Angry Robot provides cheeky but helpful classifications on the jackets of their books; on this one, they says: "File Under: Fantasy / Aztec Mystery /Angry Robot provides cheeky but helpful classifications on the jackets of their books; on this one, they says: "File Under: Fantasy / Aztec Mystery / Locked Room / Human Sacrifice / The Dead Walk!" Now how on earth could I resist that? As it turns out, I am very happy I didn't resist it, because within I found a very strong debut, one equal parts detective, historical, and epic fantasy novel.
The detective component was extremely satisfying. As is traditional, Acatl has a sort of semi-formal standing with the authorities, undertaking the investigation for personal reasons but with official backing (though not always with official resources). He is also personally invested; though not truly a locked room mystery, the only apparent possible suspect at the opening of the novel is his own brother, so much of his initial investigation does revolve around proving that someone -- anyone -- else could have committed the crime.
And while in broad strokes the plot works like any other mystery plot, with Acatl roaming the city interviewing witnesses and suspects, in its details it derives a great deal of novelty from the setting. This is the Aztec Empire at its height, not London or New York or Los Angeles, and de Bodard keeps that fact front and center. Acatl has different laws to obey, and different resources to draw on, than most other detectives; not least of those is the need to keep clear of the ire of the gods, and the efficacy of blood magic. Additionally, on a pure-craft level, I was very impressed with how subtly she kept cluing me in to who was who, and who represented whom, in a very different sort of hierarchy than the ones I am more familiar with; she also used names that were fairly easy to distinguish and track despite their likely unpronounceability for her audience.
But if I have one quibble with this novel, it is the two major liberties de Bodard took with her otherwise historical setting. First, she made up one branch of the temple hierarchy up out of whole cloth; I find that practice personally problematic, and in this novel at least (there are currently two sequels) it didn't seem to add anything. It actually confused me quite a bit, because the character who represented that branch didn't fit with my understanding of Aztec society as established in the rest of the novel. The second issue was that, in order to make Acatl more sympathetic, she removed the human sacrifice he almost certainly would have practiced from his temple's purview; again, I find that decision problematic and I think the book might have been richer if she had engaged with the issue rather than skirting it.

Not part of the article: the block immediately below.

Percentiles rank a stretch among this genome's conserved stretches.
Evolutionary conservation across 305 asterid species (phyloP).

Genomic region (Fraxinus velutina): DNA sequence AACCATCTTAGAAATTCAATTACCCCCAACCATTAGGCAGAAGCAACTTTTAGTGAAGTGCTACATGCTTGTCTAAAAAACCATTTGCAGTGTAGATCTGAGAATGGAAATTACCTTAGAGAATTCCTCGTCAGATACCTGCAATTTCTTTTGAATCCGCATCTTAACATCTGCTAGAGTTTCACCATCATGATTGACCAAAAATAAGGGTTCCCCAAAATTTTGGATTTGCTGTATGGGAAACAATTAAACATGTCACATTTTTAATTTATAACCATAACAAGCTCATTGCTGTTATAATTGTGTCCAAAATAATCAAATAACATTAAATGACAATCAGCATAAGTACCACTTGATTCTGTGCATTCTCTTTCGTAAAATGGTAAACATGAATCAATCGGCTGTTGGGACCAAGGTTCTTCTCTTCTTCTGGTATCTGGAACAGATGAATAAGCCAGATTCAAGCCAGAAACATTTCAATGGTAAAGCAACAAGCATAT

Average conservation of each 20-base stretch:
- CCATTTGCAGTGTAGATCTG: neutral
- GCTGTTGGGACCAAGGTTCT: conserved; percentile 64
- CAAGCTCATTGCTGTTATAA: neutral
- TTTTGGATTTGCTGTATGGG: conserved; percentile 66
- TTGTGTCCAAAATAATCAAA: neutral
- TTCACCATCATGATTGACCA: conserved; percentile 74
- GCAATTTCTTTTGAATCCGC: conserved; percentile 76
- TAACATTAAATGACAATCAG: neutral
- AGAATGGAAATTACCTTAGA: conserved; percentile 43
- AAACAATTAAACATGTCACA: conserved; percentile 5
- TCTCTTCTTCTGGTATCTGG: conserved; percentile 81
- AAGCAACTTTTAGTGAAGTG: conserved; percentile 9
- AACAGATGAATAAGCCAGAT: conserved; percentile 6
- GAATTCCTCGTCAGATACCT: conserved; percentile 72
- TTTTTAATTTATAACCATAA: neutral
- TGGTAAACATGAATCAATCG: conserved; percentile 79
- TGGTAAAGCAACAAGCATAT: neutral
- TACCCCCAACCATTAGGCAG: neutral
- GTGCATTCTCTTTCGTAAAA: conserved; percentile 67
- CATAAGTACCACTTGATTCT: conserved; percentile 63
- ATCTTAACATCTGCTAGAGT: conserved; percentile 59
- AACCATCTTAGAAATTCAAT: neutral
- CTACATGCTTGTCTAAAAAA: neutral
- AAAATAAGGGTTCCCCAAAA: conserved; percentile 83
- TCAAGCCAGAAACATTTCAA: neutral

She had the opportunity to address the issue from a sympathetic angle; after all, blood magic does work in this world. The gods want sacrifices, and they become more and more entangled in the attack Acatl is investigating. By the climax Acatl's entire world is at stake, in good epic fantasy fashion, and the resolution feels earned.
Ultimately, though, while I enjoyed the mystery and historical fiction and epic fantasy elements, what makes this book special, what makes it stand out from other similar books, is the development of Acatl's character. He is a very different person by the end of the book than he is at the beginning, and the climax is so completely rooted in that journey that the book could not exist were he a different person. That, to me, is incredibly impressive, and makes de Bodard's career something I am excited to watch grow....more
This is the third book published in Bear's New Amsterdam series; it is the second in chronological order; and while it's helpful to have the backgrounThis is the third book published in Bear's New Amsterdam series; it is the second in chronological order; and while it's helpful to have the background from the previous books, it isn't strictly necessary. Like Dorothy Sayers' Peter Wimsey novels, the characters grow over the course of the series, but each book has a stand-alone mystery that is the focus of its primary plot. Also like the Wimsey novels, the mysteries are completely fair and not terribly twisty, but they aren't the reason I can picture myself reading and rereading and rereading them over again.